Software is ephemeral, but software has its own rules. Programming is creating a vocabulary to describe a problem and its solution, and if you get that vocabulary wrong or if you discover that it's incomplete, you may have to rethink quite a few assumptions. Things that may be easy to describe in one vocabulary may be quite difficult in another.
It's difficult to predict when software will be done in the sense that it does everything you've ever wanted, but it is possible to deliver working software that does a few things completely and improves every week or month or quarter. Yet it's still treated like a bridge, and that bridge has to cross the river and go under an underpass and not disturb an endangered snail's breeding area before the governor or mayor or president leaves office or launches his or her re-election bid or gets recalled.
Sometimes it doesn't even matter what the software is or what it should do; you have six months to create and debug and test and deploy something that no one has ever done before and you have twelve individual bosses to answer to and no one can agree on a single set of requirements, but the contracts were already signed. Figure it out as you go. Good luck getting it right.
The reality is that these deadlines are for political announcements. The consequences of missing the deadline are less than the consequences of not making the announcement date. Besides, you know that that municipal traffic planning software project will go on for another six to nine months anyway. The deadline was always a polite fiction even before it was announced.
In another sad twist, it's possible to get yourself assigned to a project that will last the length of one or mayor's term. When that person leaves office, expect his or her successor to cancel the project. Don't worry; you'll have several months to attach yourself to the next project that'll get you four years closer to your pension.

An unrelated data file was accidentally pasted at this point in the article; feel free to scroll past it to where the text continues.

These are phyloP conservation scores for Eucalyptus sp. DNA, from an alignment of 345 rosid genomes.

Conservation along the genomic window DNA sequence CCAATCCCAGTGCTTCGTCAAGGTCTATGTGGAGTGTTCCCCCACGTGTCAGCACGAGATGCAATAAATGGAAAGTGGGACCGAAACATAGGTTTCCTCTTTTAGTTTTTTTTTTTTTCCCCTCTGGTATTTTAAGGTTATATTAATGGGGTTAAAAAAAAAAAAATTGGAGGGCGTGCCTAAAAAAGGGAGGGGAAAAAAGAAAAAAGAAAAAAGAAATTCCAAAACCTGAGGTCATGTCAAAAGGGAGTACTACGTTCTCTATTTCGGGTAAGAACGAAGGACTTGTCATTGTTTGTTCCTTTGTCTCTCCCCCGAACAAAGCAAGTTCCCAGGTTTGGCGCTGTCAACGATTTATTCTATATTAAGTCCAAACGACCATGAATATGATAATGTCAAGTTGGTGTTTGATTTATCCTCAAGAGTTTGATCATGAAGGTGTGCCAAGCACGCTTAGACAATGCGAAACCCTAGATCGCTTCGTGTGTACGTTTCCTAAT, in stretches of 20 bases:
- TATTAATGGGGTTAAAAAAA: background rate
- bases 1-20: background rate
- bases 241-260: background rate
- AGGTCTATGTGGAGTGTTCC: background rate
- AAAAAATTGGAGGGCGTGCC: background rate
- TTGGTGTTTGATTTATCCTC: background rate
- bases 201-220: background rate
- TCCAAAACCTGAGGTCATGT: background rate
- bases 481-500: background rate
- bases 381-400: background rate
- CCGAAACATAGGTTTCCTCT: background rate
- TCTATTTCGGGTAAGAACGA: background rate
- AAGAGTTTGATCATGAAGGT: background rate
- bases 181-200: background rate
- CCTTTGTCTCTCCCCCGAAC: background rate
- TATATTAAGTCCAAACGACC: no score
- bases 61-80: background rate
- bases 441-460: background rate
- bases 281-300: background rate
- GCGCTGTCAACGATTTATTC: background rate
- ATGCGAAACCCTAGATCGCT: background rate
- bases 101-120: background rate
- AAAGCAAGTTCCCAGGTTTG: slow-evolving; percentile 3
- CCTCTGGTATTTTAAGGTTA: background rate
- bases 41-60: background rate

Why do projects fail? Because they're never given the chance to succeed.
Is this the way of the world? Is it impossible for a state or a federal department to get good software or deploy IT infrastructure on time and under budget? In a word, no. If a project manager, administrator, or other executive in charge of hiring, firing, and signing checks really wanted to handle technology well, and if that person had the power to make things happen, it's possible that government software projects could succeed.
You'd still have to deal with the people problem, especially for internal software projects. Could you hire or recruit the right people? Could you overcome the lack of incentives for success? Could you prevent political interference and help a project survive past the point at which its sponsors leave public service?
Government software projects will never succeed as long as they're treated like construction projects, run by multiple competing departments, tied to political timelines, and performed by contractors who have no incentives to succeed (or, at least, who face no consequences for failure). Fix those problems, and it's possible to get better software. Yet that is the subject for another article.Tweet